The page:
Statistical analysis was performed using the SPSS 21.0 software package (SPSS Inc. IBM, Armonk, NY, USA). Descriptive analyses were expressed using proportions, and medians (minimum and maximum values). Conformity of the variables to a normal distribution was investigated using visual (histogram and probability plots) and analytical methods (Kolmogorov-Smirnov tests). Kruskal Wallis test was performed to compare the differences among groups for non-parametric data, the Spearman test was used to calculate correlation coefficients and their significance. All data from either eye and for each point have been compared separately with Wilcoxon-Mann-Whitney test. A p value < 0.05 was considered statistically significant. Inter-examiner reproducibility of the ChT measurements was assessed by measuring the intraclass correlation coefficient (ICC).

Results

This study group included 15 children (11 children with PAN, 4 children with DADA2). The median (minimum–maximum) ages at diagnosis were 4 (3–15) years, and ages at the OCT visit of the subjects were 8 (4–16) years. The median ages of healthy controls were 8 (8–10) years at the OCT visit. The median (minimum–maximum) duration of follow-up was 4 (2–6) years. The median (min-max) age was 8 (4–16) years in PAN patients, 6 (5–16) years in DADA-2 patients and 8 (8–10) years in control group at the OCT visit (p = 0.214). All children diagnosed with DADA2 were homozygous for a G47R mutation in the CECR1 gene. At the time of diagnosis, the most common symptom was myalgia and arthralgia (92.8%), followed by fever and fatigue (85.7%), abdominal pain (85.7%), rash (78.5%), hypertension (21.4%), epididymoorchitis (14.2%), proteinuria (7.1%), posterior reversible encephalopathy syndrome (7.1%). At the last visit, only 1 child with DADA2 was confirmed as having active disease based on myalgia, arthralgia, vasculitic rash and elevated serum levels of APRs. The median (minimum–maximum) PVAS scores at the time of diagnosis and at the last visit were 5 (4–8) and 0 (0–4), respectively.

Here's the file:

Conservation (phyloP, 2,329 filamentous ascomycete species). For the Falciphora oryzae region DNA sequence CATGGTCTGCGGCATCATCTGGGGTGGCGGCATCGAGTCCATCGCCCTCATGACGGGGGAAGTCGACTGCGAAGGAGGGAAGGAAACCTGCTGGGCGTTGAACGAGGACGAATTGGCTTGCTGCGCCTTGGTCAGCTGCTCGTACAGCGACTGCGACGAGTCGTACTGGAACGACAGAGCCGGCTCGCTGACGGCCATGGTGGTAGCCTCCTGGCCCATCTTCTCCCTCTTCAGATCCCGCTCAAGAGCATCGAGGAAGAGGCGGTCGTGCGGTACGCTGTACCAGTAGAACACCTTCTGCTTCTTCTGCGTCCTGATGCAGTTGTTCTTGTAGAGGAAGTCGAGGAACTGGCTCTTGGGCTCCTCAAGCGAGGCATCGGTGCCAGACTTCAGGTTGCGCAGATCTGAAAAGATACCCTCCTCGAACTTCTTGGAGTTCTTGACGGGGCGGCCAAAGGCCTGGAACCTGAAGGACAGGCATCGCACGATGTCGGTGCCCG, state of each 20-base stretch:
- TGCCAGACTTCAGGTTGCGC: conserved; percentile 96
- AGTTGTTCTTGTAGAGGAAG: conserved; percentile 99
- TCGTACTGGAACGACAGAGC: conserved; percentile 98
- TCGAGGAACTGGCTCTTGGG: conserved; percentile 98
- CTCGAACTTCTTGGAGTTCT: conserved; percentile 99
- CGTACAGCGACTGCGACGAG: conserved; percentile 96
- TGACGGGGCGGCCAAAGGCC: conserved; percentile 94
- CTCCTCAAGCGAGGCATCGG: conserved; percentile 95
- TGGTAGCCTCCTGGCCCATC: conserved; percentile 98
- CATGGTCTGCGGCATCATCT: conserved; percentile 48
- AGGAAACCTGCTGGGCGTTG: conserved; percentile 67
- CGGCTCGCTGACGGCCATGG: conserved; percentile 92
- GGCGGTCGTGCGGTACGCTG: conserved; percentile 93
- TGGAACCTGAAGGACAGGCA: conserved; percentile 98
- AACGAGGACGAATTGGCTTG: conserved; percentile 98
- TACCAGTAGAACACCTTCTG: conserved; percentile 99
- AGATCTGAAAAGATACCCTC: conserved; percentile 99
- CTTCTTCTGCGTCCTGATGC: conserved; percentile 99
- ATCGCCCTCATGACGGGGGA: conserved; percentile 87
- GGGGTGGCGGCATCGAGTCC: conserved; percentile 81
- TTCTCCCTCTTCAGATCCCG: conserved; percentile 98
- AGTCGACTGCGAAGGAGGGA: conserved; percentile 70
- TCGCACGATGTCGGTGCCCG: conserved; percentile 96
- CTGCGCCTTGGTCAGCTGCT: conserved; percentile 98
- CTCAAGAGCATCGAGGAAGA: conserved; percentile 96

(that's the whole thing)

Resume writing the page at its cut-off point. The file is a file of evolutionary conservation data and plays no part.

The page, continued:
All children received corticosteroid treatment. All children with DADA2 received etanercept at the time of their last visit. Of the 11 children diagnosed with PAN, 7 received mycophenolate mofetil, 6 received also colchicine, and 2 received enalapril in addition to the primary treatment. Azathioprine and tocilizumab were administered to one child each.

Clinical characteristics of PAN and DADA2 patients at the time of diagnosis are highlighted separately in Table 1. The main clinical and laboratory findings observed in the enrolled children at the time of diagnosis and at the OCT visit are summarized comparatively in Table 2. The median BCVA was 20/25 (20/32–20/20). No patient had a history of any visual disturbances (e.g. red eye, floaters, blurred vision, photophobia, ocular pain) suggesting previous uveitis or any other ocular manifestation. Biomicroscopic anterior segment and dilated fundus examination did not reveal any pathology or sequela of a previous inflammation in any child. However, the choroid was significantly thicker in children with PAN and DADA-2 than in the control group at the subfoveal and at the 750 N and 750 T points (p < 0.0001, p = 0.049, p = 0.007, respectively). There was not any significant difference between the patients and healthy controls at 1500 N and 1500 T (p = 0.325, p = 0.278). The TCA, LA, and SA values in children with PAN and DADA-2 were greater than those in the control group (p = 0.007, p = 0.006, p = 0.033, respectively). No intergroup difference was observed in the CVI (p = 0.91). OCT assessments are summarized in Table 3. Post-hoc analysis results are highlighted in Table 4. The plotted graph in Fig. 3-4 shows the relationship between age and the other OCT parameters. Correlation analysis did not show a significant association between OCT findings, PVAS, and biochemical parameters. The inter-examiner ICC for ChT was > 0.90 (95% confidence interval 0.90–0.92) for all measurement points. There was no significant difference between the measurements of the study and fellow eyes. (p = 0.22).